Mark Turgeon Heads To Maryland

Posted by nvr1983 on May 9th, 2011

After what appeared to be the beginning of a long coaching search Maryland is set to announce that Texas A&M coach Mark Turgeon will be its next head coach. This Friday’s announcement that Terrapin legend Gary Williams was retiring shocked the college basketball world and put the program in a tough position of having to fill an opening in one of the premier coaching positions in America after many of the top potential replacements had signed extensions with their schools in the month and a half since the Final Four.

Turgeon has some big shoes to fill

The Terrapins initially went after Sean Miller, Brad Stevens, and Mike Brey, but all three turned them down with Miller and Brey getting contract extensions as a result of Maryland’s pursuit. At that point it appeared like Maryland might be headed for a coaching search that would mirror NC State‘s albeit without the theatrics of a Debbie Yow-like character. In the end, they turned to the state of Texas where they were able to land a solid coach in Mark Turgeon, who might lack the “wow” factor of some other candidates (particularly Stevens), but has managed to compile an impressive resume at Wichita State and Texas A&M. After serving his time as an assistant coach at Kansas and Oregon followed by a short NBA stint, Turgeon’s head coaching career began with an unimpressive start at Jacksonville State, but he quickly recovered to turn Wichita State into one of the best mid-major teams in the country culminating in a Sweet 16 appearance in 2006. Although Turgeon was unable to get the Aggies to a Sweet 16, he did manage to maintain the program at the level that Billy Gillispie brought it to before his ill-fated move to Kentucky and keep it as one of the best in the Big 12.

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Gary Williams Stuns The College Basketball World

Posted by nvr1983 on May 6th, 2011

The announcement out of Maryland that Gary Williams would be stepping down from his position as head coach to become a special assistant to the athletic director is one of the most stunning pieces of news we have come across this offseason. In any other offseason we would say it was the most stunning piece of news, but the Missouri coaching search saga probably trumps it due to its sheer lunacy. Still, the fact that Williams, who while not at the top of his game (that was back around 2000-02), would step down when he appeared to be building up the Terrapin program after a recent rough patch, is jarring.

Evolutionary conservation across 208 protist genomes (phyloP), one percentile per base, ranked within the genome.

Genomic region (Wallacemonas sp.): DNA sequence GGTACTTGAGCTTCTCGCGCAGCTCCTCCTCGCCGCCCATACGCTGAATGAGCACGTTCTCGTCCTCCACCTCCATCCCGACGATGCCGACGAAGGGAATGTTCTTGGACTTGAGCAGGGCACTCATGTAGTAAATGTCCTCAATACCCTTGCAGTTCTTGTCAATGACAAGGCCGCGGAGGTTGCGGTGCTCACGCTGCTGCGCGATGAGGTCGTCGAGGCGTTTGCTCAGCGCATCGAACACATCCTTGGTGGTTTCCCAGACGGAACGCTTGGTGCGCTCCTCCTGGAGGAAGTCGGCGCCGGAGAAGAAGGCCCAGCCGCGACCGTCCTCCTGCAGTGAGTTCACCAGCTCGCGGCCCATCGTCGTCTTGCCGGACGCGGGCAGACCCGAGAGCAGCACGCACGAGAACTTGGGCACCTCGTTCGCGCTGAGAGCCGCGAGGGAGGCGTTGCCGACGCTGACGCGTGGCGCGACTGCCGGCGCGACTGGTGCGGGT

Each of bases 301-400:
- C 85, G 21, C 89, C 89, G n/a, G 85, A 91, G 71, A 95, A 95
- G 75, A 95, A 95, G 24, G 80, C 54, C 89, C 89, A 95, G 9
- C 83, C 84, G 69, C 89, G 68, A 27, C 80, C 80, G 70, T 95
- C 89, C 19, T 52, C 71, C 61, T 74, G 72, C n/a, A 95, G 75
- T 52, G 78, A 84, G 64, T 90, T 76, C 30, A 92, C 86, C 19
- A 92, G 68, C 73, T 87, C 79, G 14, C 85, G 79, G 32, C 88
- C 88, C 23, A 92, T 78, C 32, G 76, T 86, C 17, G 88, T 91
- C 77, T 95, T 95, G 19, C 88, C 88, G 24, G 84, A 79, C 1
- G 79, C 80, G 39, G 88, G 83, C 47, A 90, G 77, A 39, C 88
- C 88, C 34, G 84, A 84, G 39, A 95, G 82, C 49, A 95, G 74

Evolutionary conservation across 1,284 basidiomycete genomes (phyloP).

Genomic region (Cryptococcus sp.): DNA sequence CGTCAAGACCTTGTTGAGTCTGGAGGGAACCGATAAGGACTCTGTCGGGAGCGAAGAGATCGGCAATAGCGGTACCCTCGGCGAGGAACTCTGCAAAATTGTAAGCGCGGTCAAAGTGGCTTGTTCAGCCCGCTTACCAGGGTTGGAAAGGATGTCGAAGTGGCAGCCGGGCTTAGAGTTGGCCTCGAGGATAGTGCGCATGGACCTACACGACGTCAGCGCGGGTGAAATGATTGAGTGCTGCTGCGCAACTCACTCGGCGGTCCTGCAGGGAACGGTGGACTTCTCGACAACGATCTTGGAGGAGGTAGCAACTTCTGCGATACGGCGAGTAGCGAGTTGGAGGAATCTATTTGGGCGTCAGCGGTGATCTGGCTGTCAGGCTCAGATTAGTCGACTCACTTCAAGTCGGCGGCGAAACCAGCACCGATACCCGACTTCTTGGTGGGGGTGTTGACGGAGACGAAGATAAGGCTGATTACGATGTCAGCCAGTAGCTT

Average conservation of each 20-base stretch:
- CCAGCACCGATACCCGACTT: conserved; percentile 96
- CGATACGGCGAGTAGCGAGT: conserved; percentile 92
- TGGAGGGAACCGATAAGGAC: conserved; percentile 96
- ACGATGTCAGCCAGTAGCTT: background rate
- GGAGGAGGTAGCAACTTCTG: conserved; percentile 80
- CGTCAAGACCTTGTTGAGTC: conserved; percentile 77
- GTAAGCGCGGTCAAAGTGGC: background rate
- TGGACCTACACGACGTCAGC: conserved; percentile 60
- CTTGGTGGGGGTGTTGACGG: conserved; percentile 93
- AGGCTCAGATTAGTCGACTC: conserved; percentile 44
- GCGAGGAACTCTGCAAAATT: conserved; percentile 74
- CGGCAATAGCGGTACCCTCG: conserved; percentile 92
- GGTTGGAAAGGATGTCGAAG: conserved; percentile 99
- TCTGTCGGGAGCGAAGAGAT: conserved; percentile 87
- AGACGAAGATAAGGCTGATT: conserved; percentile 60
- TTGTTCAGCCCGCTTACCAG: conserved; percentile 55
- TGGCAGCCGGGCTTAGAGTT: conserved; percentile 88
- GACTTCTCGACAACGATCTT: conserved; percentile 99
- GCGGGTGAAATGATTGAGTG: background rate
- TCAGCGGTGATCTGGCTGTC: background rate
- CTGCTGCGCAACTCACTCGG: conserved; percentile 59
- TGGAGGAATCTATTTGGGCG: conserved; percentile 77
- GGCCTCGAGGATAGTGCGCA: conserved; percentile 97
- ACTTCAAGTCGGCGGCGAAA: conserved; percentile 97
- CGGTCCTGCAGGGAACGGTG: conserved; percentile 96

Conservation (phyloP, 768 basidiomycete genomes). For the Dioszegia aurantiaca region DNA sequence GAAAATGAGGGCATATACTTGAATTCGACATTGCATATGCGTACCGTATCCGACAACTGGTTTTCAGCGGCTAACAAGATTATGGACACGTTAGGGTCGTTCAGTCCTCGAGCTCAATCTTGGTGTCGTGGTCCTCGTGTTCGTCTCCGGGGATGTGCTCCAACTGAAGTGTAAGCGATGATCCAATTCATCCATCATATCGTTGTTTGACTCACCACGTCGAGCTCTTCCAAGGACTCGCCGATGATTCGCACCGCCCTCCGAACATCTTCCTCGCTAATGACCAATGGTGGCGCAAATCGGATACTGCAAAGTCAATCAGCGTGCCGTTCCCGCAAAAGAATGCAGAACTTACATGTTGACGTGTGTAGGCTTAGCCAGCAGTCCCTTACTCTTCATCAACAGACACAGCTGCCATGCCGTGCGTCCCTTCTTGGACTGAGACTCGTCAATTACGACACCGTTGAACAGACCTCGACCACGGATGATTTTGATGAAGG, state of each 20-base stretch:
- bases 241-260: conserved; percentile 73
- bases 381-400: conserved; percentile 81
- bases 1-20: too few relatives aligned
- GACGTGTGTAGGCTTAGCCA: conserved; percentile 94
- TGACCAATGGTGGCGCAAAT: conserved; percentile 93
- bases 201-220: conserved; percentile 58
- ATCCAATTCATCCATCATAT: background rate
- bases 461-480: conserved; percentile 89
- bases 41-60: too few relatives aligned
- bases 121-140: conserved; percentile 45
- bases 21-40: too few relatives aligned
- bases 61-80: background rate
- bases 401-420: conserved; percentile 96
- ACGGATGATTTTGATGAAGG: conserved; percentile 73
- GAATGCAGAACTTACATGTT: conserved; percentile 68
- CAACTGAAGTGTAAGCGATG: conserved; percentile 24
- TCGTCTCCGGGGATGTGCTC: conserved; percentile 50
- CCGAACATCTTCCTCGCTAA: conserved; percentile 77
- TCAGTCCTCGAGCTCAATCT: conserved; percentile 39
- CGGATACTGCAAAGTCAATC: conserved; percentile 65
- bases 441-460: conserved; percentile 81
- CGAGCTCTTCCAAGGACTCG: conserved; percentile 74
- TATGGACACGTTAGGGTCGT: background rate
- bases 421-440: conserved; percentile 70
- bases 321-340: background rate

Williams has been a large presence on the Maryland sideline

Much of the talk regarding retirement this off-season has centered around UConn coach Jim Calhoun, who also has more well-documented history of medical problems, an impending three-game suspension looming, and, of course, the ability to go out at the absolute top of the game having just won a national championship. Looking at the announcement in retrospect it does make some sense as Williams is 66 years old and has accomplished just about everything that a coach could imagine accomplishing at this point in his career, but it still seems strange. Although his numbers might not seem like much in the era of huge win totals like those amassed by Mike Krzyzewski, Dean Smith, Calhoun, and Jim Boeheim, when you look at them in a larger historical perspective they are very impressive. While most fans associate Williams solely with Maryland, his career is more extensive. It includes stops at the following schools:

  • American: 72-42 including two trips to the NIT (at a time when the school couldn’t automatically qualify for the NCAA Tournament)
  • Boston College: 76-45 including two trips to the Sweet 16
  • Ohio State: 59-41 (the only blemish on his coaching resume)
  • Maryland: 461-248 (1 NCAA title, another Final Four appearance, and another five Sweet 16s along with two ACC Coach of the Year awards)

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Miami Goes The Safe Route With Jim Larranaga

Posted by nvr1983 on April 23rd, 2011

Over the past three weeks we have heard all kinds of speculation about why Miami opted not to pursue Kansas State coach Frank Martin. He would need too much money. A statement that Martin refuted as his base salary was essentially the same as Frank Haith‘s base salary at Miami and was only made higher due to the fact that Martin’s teams won enough to hit performance-based incentives. His demeanor turned off Miami officials at a game at this season’s Orange Bowl Classic. A fair criticism if you are looking to run a youth league team, but some of the biggest coaching names in college basketball are well-known in media circles for their foul language. Do you think that Miami officials wouldn’t love Mike Krzyzewski on their sideline (ignoring what would likely be an astronomical salary to get him to leave Duke)? He was caught cheating at Miami Senior High. Perhaps the only fair criticism as Martin’s championship team, which featured Udonis Haslem and Steve Blake, had its 1998 state championship vacated due to recruiting violations related to using players zoned outside the school’s area. It is worth noting that Martin was never formally accused on any wrongdoing, but in the eyes of many in the Miami-Dade basketball community he was culpable.